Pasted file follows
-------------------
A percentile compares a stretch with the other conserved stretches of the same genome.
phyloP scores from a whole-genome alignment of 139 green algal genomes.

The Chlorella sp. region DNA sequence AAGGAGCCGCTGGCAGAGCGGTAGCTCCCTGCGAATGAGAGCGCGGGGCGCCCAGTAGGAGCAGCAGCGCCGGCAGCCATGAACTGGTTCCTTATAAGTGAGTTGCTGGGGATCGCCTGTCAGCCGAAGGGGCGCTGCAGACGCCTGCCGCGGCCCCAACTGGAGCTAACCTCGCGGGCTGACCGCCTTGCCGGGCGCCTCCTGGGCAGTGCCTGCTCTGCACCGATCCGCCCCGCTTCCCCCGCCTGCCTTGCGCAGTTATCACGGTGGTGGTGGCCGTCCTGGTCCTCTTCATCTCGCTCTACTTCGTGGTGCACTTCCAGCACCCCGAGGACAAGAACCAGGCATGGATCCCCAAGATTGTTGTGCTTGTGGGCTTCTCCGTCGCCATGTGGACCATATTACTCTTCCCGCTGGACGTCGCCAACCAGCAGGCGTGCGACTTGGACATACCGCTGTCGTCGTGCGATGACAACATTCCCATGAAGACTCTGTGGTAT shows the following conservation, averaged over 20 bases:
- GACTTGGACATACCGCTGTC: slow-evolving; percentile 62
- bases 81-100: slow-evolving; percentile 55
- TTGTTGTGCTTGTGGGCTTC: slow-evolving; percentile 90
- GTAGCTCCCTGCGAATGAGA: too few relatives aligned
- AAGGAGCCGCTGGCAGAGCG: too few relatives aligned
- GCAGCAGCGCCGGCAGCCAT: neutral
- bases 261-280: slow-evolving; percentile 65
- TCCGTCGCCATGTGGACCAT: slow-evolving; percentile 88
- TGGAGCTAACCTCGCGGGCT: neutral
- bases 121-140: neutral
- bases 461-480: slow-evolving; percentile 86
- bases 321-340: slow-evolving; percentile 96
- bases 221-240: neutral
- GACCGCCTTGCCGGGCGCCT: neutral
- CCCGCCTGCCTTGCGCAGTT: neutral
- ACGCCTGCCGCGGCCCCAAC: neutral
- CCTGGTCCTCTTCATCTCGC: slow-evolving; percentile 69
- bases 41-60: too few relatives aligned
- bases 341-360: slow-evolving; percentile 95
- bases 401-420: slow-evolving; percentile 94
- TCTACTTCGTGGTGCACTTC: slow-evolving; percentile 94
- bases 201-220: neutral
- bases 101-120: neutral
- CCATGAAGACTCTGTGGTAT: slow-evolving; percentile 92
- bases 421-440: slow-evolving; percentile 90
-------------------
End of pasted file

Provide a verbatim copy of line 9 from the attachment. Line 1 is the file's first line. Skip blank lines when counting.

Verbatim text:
- GCAGCAGCGCCGGCAGCCAT: neutral